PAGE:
Sean Gardner

Founder and CEO of Tute.

A father of two daughters, Sean has been involved in early stage companies for most of his working career. Highlights include Orange Plc, and which he founded.

Using Education Technology to Improve Behaviour

“The quickest wins for the edtech sector are in relieving teacher workload, increasing the time they have to teach students.” John Roberts, Chief Executive, Edapt, in his recent article for Schools Week.

John’s is one of many responses to Tom Bennett’s independent review on behaviour in schools and I agree the opportunity to use technology to proactively address behaviour management has not been given sufficient consideration. As Tom Bennett rightly says, we should be wary of using technology to merely pacify or distract students, but schools could in fact deliberately exploit technology to not only overcome some of the root causes of poor behaviour and increase attainment, but also to significantly lower the costs associated with doing so.

Good relationships with students are key to positively managing behaviour. As an ex-Head of Education in a setting for students with varying degrees of SEMH often combined with SEND, I can say that with confidence. Knowing your students, understanding their needs and accommodating these in every lesson goes a long way towards ensuring positive experiences for learners which in turn produce positive behaviours. Achieving all this takes time though and in a climate of seemingly ever increasing class sizes and teacher workloads, there is precious little time to go around.

Schools can use technology to deliver additional teaching time directly to those students who need it most. In a blog I wrote for Tute last summer about AP Excellence Everywhere, I made reference to the use of education online to increase teaching capacity in schools and enable students to benefit from higher levels of attention focussed on their personal learning needs. This method of delivering small group, early intervention in school not only demonstrates impact for students, but is also more cost effective than resorting to off-site alternative provision or trying to make up for lost time with expensive 1-2-1 further down the line, not to mention the slippery slope of exclusion from school.

Tom Bennett has now recommended the funding of internal units in schools to deliver targeted early intervention with a view to reintegrating students back into the mainstream setting. The implications of such a proposal are huge in terms of cost, staffing and regulation. Could the use of high quality, low cost online teaching possibly be the solution to delivering Tom’s proposal?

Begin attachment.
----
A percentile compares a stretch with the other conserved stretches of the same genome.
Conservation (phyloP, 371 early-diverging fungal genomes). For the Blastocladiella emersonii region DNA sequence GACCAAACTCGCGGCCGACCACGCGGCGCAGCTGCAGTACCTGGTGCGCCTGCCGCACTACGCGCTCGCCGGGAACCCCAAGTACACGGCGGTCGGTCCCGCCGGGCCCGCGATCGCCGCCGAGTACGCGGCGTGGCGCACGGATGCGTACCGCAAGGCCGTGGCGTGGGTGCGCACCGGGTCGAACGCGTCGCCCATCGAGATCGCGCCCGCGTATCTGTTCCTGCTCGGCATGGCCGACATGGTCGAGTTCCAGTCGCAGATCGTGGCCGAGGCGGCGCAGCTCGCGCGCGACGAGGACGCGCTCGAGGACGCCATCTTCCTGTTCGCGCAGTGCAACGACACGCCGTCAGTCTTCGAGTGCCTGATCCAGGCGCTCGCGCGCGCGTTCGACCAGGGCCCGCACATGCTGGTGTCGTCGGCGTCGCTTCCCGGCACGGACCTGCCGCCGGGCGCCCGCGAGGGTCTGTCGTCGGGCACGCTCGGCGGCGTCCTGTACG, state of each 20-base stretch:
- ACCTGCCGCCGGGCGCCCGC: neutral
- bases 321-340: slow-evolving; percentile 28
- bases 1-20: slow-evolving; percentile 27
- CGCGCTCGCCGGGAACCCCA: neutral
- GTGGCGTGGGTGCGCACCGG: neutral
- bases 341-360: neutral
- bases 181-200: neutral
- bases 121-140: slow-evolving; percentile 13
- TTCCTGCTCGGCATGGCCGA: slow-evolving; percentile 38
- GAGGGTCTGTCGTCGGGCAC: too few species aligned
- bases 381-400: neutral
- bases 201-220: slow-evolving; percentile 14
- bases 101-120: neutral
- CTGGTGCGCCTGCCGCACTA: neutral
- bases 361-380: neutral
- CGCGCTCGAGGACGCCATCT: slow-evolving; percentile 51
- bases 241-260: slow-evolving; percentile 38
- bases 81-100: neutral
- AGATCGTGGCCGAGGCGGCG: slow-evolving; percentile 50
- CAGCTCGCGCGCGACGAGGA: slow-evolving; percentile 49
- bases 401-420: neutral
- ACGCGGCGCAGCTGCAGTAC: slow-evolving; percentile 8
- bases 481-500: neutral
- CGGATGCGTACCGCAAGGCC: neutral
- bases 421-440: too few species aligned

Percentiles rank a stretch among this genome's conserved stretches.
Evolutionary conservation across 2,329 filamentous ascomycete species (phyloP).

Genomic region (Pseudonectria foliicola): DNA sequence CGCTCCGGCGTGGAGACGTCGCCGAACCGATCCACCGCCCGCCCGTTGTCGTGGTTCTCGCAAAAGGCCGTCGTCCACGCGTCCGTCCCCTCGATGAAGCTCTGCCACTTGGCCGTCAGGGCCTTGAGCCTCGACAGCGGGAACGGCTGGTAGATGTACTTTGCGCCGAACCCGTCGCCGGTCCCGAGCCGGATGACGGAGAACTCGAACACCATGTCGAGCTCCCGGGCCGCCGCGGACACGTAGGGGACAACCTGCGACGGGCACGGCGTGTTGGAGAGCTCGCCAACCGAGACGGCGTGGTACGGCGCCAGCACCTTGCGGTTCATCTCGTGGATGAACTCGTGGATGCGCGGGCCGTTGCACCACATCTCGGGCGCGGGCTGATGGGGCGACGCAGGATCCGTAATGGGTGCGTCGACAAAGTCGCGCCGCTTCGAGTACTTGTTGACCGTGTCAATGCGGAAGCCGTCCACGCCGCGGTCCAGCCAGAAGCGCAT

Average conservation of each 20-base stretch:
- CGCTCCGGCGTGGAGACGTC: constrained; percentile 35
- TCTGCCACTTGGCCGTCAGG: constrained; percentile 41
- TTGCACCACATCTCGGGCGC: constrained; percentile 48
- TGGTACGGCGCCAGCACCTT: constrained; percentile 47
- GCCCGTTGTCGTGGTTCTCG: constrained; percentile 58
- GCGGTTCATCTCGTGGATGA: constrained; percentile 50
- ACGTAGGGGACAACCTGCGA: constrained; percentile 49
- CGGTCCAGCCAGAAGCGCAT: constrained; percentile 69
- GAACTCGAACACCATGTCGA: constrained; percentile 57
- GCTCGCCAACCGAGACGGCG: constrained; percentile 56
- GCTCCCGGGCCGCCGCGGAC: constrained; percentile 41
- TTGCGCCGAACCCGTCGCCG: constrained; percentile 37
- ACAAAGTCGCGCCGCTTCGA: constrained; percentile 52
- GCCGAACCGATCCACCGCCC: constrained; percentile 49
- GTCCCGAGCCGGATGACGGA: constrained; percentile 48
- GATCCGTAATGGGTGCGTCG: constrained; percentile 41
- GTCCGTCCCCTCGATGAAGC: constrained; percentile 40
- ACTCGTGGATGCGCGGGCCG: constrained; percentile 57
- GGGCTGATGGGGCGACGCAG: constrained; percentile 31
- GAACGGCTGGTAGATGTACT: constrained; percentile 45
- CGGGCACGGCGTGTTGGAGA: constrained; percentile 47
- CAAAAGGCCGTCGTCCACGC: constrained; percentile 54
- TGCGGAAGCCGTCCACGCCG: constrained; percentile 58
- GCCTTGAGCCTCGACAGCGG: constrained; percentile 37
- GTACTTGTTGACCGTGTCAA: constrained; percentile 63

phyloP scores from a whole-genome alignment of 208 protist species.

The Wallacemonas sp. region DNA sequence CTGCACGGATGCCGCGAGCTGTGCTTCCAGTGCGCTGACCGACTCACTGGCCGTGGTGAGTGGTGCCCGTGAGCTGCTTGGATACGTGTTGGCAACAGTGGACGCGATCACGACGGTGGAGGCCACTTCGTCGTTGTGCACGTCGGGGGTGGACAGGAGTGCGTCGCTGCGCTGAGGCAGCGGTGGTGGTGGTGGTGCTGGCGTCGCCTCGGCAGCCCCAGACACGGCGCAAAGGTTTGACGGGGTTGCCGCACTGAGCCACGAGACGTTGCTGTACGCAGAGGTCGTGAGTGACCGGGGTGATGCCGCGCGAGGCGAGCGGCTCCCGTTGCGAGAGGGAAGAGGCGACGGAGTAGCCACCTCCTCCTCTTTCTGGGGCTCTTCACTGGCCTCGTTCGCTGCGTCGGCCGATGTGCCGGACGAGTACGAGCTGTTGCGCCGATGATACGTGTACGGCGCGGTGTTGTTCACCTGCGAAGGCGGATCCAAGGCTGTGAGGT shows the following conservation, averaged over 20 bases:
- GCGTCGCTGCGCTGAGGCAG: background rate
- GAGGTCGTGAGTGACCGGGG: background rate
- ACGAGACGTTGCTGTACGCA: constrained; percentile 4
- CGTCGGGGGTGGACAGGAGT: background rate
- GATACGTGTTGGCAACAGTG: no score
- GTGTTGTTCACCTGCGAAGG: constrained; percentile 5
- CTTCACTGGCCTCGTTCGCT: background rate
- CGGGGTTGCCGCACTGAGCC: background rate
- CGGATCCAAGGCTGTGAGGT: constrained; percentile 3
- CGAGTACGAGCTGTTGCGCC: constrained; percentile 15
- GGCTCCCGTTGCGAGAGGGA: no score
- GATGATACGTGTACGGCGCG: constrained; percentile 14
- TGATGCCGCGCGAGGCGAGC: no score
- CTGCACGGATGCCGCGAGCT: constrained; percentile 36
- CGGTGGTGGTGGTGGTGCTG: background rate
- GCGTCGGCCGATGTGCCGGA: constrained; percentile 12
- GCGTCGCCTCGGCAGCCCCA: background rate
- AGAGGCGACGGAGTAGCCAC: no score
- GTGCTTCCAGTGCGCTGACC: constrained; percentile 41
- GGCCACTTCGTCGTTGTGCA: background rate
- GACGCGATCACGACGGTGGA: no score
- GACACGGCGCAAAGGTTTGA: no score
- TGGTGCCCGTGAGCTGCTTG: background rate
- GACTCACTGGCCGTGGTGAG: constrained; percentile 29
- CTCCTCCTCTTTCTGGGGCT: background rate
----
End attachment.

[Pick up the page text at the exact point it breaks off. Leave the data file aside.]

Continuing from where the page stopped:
Time and money in schools is too precious to waste on gimmicks and interventions not backed by robust research, as I’m sure Tom would be first to agree. Schools should undertake due diligence when considering the implementation of any intervention, questions around evidence and quality assurance need to be asked. Here at Tute, we can demonstrate these things in addition to substantial cost savings at local authority level.

At a recent demonstration of Tute in a mainstream school in the South East, the Head of Pupil Premium commented upon the immediacy of student engagement with the online lesson delivered. This alone was sufficient to prove the appeal of Tute’s lessons to vulnerable and challenging learners and quickly evolved into a plan for us to address the needs of identified Focus Groups in every year from 7-11. This is not too far removed from the idea of internal inclusion units to deliver intervention and is a good deal cheaper to deliver.

Our appeal to students combined with our reputation as a BETT award-winning company, the backing of our research, strategic partnerships and preservation of the fundamental elements of good teaching add-up to make a powerful intervention tool. With on-demand lessons available at just £10 per seat, we are also an affordable solution.

Contact us to innovate your budget.

Kate McCombe

Looked after children, young offenders and learners presenting social, emotional and mental health needs, have been intrinsic to my education career from classroom teacher, to head teacher, to taking the lead on alternative provision here at Tute.

Outside of work, I volunteer for projects run by Gloucestershire Constabulary to support vulnerable young people in the community. I’m also a volunteer trackside marshal at Prescott Speed hill Climb, I swim all season at Cheltenham Lido and enjoy getting cold, wet and muddy in the Cotswold countryside before relaxing in front of my log fire.